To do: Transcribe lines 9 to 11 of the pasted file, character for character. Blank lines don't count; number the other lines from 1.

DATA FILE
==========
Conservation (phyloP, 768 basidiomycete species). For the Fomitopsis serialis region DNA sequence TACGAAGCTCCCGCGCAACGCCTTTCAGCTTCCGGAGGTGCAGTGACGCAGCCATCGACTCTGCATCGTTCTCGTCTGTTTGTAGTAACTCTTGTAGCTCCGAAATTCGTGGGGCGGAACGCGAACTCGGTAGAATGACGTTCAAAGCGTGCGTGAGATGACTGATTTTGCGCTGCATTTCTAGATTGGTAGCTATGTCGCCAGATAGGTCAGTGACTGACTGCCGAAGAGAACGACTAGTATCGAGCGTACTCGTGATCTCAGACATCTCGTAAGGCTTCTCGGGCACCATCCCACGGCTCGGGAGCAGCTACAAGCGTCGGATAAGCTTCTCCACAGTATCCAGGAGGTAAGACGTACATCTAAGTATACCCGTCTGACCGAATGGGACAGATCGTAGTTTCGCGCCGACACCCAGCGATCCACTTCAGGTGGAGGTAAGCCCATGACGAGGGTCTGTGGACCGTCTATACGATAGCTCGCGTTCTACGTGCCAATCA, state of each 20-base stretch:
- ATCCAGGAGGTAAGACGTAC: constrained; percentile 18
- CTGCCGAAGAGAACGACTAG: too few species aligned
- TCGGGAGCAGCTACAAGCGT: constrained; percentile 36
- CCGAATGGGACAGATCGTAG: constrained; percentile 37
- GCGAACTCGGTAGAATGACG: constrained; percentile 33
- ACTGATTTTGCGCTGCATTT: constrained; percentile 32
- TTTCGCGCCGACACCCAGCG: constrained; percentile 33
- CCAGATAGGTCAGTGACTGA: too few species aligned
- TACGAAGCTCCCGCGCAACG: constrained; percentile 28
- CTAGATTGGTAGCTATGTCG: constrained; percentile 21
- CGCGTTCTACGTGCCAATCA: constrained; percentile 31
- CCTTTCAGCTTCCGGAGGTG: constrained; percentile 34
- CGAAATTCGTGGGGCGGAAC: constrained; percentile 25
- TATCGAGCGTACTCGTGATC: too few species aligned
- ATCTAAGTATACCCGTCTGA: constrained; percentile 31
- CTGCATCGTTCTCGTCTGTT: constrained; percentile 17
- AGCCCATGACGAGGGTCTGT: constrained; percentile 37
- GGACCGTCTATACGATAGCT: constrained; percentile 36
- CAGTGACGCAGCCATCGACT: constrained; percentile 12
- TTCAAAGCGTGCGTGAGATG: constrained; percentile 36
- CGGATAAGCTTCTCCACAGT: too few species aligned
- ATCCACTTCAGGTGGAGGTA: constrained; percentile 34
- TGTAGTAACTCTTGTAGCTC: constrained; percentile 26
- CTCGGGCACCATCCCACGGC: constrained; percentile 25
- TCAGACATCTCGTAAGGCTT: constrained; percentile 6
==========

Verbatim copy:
- CCAGATAGGTCAGTGACTGA: too few species aligned
- TACGAAGCTCCCGCGCAACG: constrained; percentile 28
- CTAGATTGGTAGCTATGTCG: constrained; percentile 21